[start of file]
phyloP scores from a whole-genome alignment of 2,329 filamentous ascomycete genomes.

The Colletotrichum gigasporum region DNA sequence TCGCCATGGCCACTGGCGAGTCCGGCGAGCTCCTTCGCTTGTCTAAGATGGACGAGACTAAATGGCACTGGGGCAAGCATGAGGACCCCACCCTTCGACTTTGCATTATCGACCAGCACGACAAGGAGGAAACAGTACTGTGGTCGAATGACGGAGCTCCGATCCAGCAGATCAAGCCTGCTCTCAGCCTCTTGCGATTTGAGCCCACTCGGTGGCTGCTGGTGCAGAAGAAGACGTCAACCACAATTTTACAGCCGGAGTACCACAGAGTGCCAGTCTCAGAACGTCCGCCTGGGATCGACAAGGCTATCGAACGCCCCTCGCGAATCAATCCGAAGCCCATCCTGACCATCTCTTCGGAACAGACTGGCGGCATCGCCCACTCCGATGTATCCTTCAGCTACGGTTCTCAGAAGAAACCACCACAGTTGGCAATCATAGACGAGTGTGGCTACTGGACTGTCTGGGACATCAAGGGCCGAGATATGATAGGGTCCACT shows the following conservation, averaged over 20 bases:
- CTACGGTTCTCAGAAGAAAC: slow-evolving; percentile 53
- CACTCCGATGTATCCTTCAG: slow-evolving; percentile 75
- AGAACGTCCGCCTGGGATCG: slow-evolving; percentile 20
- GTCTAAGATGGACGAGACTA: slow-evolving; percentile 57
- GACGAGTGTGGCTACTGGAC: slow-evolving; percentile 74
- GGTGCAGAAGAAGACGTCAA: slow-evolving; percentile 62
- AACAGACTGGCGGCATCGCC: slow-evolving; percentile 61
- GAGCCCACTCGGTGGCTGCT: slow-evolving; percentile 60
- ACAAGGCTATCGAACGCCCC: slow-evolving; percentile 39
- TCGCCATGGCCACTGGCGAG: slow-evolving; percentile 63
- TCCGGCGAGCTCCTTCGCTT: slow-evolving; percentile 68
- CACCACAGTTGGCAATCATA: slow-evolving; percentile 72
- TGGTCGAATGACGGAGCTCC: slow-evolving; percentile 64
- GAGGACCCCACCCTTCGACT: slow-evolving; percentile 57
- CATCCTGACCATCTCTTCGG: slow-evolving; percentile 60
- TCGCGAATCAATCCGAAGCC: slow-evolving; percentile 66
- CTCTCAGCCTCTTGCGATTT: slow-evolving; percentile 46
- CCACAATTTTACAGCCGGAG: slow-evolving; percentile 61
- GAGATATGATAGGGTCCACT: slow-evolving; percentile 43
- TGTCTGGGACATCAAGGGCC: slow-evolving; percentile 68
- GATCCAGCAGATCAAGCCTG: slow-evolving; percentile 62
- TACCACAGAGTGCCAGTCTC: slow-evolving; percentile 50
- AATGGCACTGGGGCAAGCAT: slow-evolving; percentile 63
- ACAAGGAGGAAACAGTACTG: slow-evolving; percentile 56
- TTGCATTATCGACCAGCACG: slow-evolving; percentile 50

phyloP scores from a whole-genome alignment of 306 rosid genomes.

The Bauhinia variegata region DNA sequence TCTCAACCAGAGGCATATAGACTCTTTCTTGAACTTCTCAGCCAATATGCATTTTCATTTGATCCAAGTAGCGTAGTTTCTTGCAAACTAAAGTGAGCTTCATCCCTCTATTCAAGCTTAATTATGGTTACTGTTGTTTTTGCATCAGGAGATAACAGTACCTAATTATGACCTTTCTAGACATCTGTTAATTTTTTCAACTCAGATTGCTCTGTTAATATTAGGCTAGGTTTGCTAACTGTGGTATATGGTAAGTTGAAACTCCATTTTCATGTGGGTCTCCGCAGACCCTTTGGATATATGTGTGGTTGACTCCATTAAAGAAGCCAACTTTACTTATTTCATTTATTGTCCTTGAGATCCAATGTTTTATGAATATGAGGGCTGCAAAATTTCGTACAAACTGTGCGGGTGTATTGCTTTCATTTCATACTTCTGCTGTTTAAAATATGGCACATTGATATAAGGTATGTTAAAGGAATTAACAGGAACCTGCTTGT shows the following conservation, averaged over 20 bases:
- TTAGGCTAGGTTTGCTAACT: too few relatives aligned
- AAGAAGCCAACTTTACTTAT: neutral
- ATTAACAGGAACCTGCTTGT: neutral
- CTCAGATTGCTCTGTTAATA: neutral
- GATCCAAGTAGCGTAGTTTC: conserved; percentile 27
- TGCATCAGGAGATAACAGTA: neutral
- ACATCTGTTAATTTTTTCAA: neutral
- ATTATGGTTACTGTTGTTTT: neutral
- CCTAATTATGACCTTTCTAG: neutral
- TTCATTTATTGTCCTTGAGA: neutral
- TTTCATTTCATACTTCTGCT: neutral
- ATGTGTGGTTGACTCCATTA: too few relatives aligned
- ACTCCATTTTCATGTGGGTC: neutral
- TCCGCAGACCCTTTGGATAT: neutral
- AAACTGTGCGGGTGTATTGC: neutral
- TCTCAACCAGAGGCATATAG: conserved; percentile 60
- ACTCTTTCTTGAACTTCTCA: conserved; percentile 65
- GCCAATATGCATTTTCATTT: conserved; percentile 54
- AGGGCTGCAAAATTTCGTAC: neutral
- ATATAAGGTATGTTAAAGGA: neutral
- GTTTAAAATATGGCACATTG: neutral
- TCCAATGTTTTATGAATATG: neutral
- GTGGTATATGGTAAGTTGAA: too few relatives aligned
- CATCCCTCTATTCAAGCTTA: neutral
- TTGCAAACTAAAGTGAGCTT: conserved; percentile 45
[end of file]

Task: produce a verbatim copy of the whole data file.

phyloP scores from a whole-genome alignment of 2,329 filamentous ascomycete genomes.

The Colletotrichum gigasporum region DNA sequence TCGCCATGGCCACTGGCGAGTCCGGCGAGCTCCTTCGCTTGTCTAAGATGGACGAGACTAAATGGCACTGGGGCAAGCATGAGGACCCCACCCTTCGACTTTGCATTATCGACCAGCACGACAAGGAGGAAACAGTACTGTGGTCGAATGACGGAGCTCCGATCCAGCAGATCAAGCCTGCTCTCAGCCTCTTGCGATTTGAGCCCACTCGGTGGCTGCTGGTGCAGAAGAAGACGTCAACCACAATTTTACAGCCGGAGTACCACAGAGTGCCAGTCTCAGAACGTCCGCCTGGGATCGACAAGGCTATCGAACGCCCCTCGCGAATCAATCCGAAGCCCATCCTGACCATCTCTTCGGAACAGACTGGCGGCATCGCCCACTCCGATGTATCCTTCAGCTACGGTTCTCAGAAGAAACCACCACAGTTGGCAATCATAGACGAGTGTGGCTACTGGACTGTCTGGGACATCAAGGGCCGAGATATGATAGGGTCCACT shows the following conservation, averaged over 20 bases:
- CTACGGTTCTCAGAAGAAAC: slow-evolving; percentile 53
- CACTCCGATGTATCCTTCAG: slow-evolving; percentile 75
- AGAACGTCCGCCTGGGATCG: slow-evolving; percentile 20
- GTCTAAGATGGACGAGACTA: slow-evolving; percentile 57
- GACGAGTGTGGCTACTGGAC: slow-evolving; percentile 74
- GGTGCAGAAGAAGACGTCAA: slow-evolving; percentile 62
- AACAGACTGGCGGCATCGCC: slow-evolving; percentile 61
- GAGCCCACTCGGTGGCTGCT: slow-evolving; percentile 60
- ACAAGGCTATCGAACGCCCC: slow-evolving; percentile 39
- TCGCCATGGCCACTGGCGAG: slow-evolving; percentile 63
- TCCGGCGAGCTCCTTCGCTT: slow-evolving; percentile 68
- CACCACAGTTGGCAATCATA: slow-evolving; percentile 72
- TGGTCGAATGACGGAGCTCC: slow-evolving; percentile 64
- GAGGACCCCACCCTTCGACT: slow-evolving; percentile 57
- CATCCTGACCATCTCTTCGG: slow-evolving; percentile 60
- TCGCGAATCAATCCGAAGCC: slow-evolving; percentile 66
- CTCTCAGCCTCTTGCGATTT: slow-evolving; percentile 46
- CCACAATTTTACAGCCGGAG: slow-evolving; percentile 61
- GAGATATGATAGGGTCCACT: slow-evolving; percentile 43
- TGTCTGGGACATCAAGGGCC: slow-evolving; percentile 68
- GATCCAGCAGATCAAGCCTG: slow-evolving; percentile 62
- TACCACAGAGTGCCAGTCTC: slow-evolving; percentile 50
- AATGGCACTGGGGCAAGCAT: slow-evolving; percentile 63
- ACAAGGAGGAAACAGTACTG: slow-evolving; percentile 56
- TTGCATTATCGACCAGCACG: slow-evolving; percentile 50

phyloP scores from a whole-genome alignment of 306 rosid genomes.

The Bauhinia variegata region DNA sequence TCTCAACCAGAGGCATATAGACTCTTTCTTGAACTTCTCAGCCAATATGCATTTTCATTTGATCCAAGTAGCGTAGTTTCTTGCAAACTAAAGTGAGCTTCATCCCTCTATTCAAGCTTAATTATGGTTACTGTTGTTTTTGCATCAGGAGATAACAGTACCTAATTATGACCTTTCTAGACATCTGTTAATTTTTTCAACTCAGATTGCTCTGTTAATATTAGGCTAGGTTTGCTAACTGTGGTATATGGTAAGTTGAAACTCCATTTTCATGTGGGTCTCCGCAGACCCTTTGGATATATGTGTGGTTGACTCCATTAAAGAAGCCAACTTTACTTATTTCATTTATTGTCCTTGAGATCCAATGTTTTATGAATATGAGGGCTGCAAAATTTCGTACAAACTGTGCGGGTGTATTGCTTTCATTTCATACTTCTGCTGTTTAAAATATGGCACATTGATATAAGGTATGTTAAAGGAATTAACAGGAACCTGCTTGT shows the following conservation, averaged over 20 bases:
- TTAGGCTAGGTTTGCTAACT: too few relatives aligned
- AAGAAGCCAACTTTACTTAT: neutral
- ATTAACAGGAACCTGCTTGT: neutral
- CTCAGATTGCTCTGTTAATA: neutral
- GATCCAAGTAGCGTAGTTTC: conserved; percentile 27
- TGCATCAGGAGATAACAGTA: neutral
- ACATCTGTTAATTTTTTCAA: neutral
- ATTATGGTTACTGTTGTTTT: neutral
- CCTAATTATGACCTTTCTAG: neutral
- TTCATTTATTGTCCTTGAGA: neutral
- TTTCATTTCATACTTCTGCT: neutral
- ATGTGTGGTTGACTCCATTA: too few relatives aligned
- ACTCCATTTTCATGTGGGTC: neutral
- TCCGCAGACCCTTTGGATAT: neutral
- AAACTGTGCGGGTGTATTGC: neutral
- TCTCAACCAGAGGCATATAG: conserved; percentile 60
- ACTCTTTCTTGAACTTCTCA: conserved; percentile 65
- GCCAATATGCATTTTCATTT: conserved; percentile 54
- AGGGCTGCAAAATTTCGTAC: neutral
- ATATAAGGTATGTTAAAGGA: neutral
- GTTTAAAATATGGCACATTG: neutral
- TCCAATGTTTTATGAATATG: neutral
- GTGGTATATGGTAAGTTGAA: too few relatives aligned
- CATCCCTCTATTCAAGCTTA: neutral
- TTGCAAACTAAAGTGAGCTT: conserved; percentile 45